Monday, April 6, 2009

Those Pesky Attendance Records

The Constitution is not an instrument for the government to restrain the people, it is an instrument for the people to restrain the government - lest it come to dominate our lives and interests.
~Patrick Henry

The state of Georgia is one of the more homeschool friendly states, meaning that there is some regulation on homeschoolers, but it is not really invasive, thankfully. Basically, the law requires that we cover certain subjects for the equivalent of 4.5 hours a day for 180 days. We are required to have nationalized testing done every three years beginning with the third grade, but we don't have to send them in, just have them on hand, along with an annual report of progress. There are other requirements, again nothing too demanding or invasive, like an annual letter of intent to declare I am homeschooling so that my daughter is exempt from the compulsory school attendance laws.

There is one thing that Georgia homeschooling parents must do that is not done in any other state, I believe. Monthly, we must send in attendance records. Monthly! Now there are other states requiring attendance records yearly or for each semester, but not monthly. It is kind of ridiculous that we have to send in anything stating which days our child was in homeschool at the first of every month, because homeschooling is quite often nothing like traditional school. We don't always sit at a desk or table for hours, rarely in fact. There is no bell to start and finish a particular class. My daughter watched a lunar eclipse late at night and she has been learning the mathematics of capacities while preparing recipes, both have been a part of her education. We homeschool a bit every day at all hours. That said, these attendance records don't really mean much as they cannot possibly be a reliable means of reporting what is really going on and they probably just get filed away without being scrutinized. (For that I should be and am quite thankful...but I don't want to give away my secret just yet.)

Knowing all this does not change my aversion of being required to report anything at all to any agency of the government, especially regarding educating my own child in my own home, which I feel should be a constitutionally-protected right of privacy. People will say that homeschooling is legal in every state, but the reality is that homeschooling is not legal in most states: it has been legalized through licensing in every state that places any requirements on it. In other words, it is illegal to homeschool unless you meet with the state requirements to homeschool. There are only two states that come to mind where homeschooling is truly legal, Texas and Alaska.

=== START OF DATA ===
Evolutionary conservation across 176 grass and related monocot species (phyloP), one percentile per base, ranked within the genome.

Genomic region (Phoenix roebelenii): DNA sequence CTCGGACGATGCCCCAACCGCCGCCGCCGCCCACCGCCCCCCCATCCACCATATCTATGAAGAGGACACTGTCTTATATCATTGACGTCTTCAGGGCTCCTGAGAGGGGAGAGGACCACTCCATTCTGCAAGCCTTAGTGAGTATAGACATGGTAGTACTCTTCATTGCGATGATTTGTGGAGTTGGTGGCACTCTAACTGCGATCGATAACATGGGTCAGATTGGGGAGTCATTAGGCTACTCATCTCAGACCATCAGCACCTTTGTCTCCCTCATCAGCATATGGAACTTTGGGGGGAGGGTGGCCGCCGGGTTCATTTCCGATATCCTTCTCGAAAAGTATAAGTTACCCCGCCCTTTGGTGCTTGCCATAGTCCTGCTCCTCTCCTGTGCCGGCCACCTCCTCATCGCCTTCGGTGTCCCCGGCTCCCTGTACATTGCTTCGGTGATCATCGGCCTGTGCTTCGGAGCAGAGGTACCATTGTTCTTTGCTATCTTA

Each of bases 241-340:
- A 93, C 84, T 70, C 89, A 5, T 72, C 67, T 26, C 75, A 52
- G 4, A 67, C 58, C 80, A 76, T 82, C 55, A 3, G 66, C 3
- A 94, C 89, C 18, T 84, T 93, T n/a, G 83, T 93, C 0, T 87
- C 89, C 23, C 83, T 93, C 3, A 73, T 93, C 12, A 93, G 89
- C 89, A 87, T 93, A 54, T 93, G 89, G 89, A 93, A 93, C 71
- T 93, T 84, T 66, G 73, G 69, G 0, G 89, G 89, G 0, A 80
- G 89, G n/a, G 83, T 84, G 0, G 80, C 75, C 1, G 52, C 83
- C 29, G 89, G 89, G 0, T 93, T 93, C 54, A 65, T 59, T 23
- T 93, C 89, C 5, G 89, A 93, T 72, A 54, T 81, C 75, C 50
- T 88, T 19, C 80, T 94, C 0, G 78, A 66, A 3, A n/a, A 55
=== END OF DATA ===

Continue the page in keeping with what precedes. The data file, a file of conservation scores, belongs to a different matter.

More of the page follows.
It saddens me that our society does not understand freedom the way our forefathers did. We have been raised to believe that driving a car is legal and there was a time that people drove on roads without a license, but that time has passed. Now it is illegal unless the state has issued you permission in the form of a driver's license (and to add insult to injury, you have to pay to get that permission).

Ah, well. It is apparent that we are a society mostly educated in government schools. So much for it not dominating our lives and interests!

Here's my dirty little secret: Somewhere in the back of my mind, this unsavory morsel of resentment sits waiting until the day that I prepare the attendance records to send to the local school superintendent. Then it springs forth unexpectedly to make its mark, send a little message, speak its mind, and in so doing embarrass me all on a simple form in permanent ink. Moreover, it also blinds me to the fact that I have, yet again, allowed it to happen even though I checked over the form thrice and sighed relief that this time, this time, finally it will be absolutely correct. HA!

It seems that every attendance record I have sent in for nearly two years has at least one error on it. I did not check the right days, or I did not add up the days correctly, or I date it wrong, or I check the wrong month that I am reporting, or I don't sign it, or I misspell a word, or leave out a number when I write the address, or I forget to send it in until a week later—obviously, I am blinded to the largely written and highlighted reminder on my calendar as well. Then, without mercy, my blindness is lifted the next month so that I can see the last month's error now blazing at me with neon-light quality. I have sent in replacements now and then, but then they probably just go into a file cabinet somewhere and no one really cares. Still, my embarrassment lingers.

Today I prepared the report for March (a bit late) and found that for February I checked off some wrong dates—again!

My Lord, every day I am met with reminders of my imperfections and I thank You for them. They humble me and remind me that government is also flawed, because it is made up of people, who, like me, are imperfect.


  1. {Heheheheh}

    Oh, I do this all the time on official bits of paper. I'm sure it's freudian ~ hidden [or not so hidden in my case] resentment at having to do the stupid paperwork in the first place. You wouldn't believe the dorky stuff I've done with calanders ~ or perhaps you would. You do know me after all. ;)

  2. Now I am just wondering what I will see next month on the "perfect" form I sent in today.

    You suppose you find that thought funny too, eh?


Thank you fellow travelers for walking and talking with me along this journey.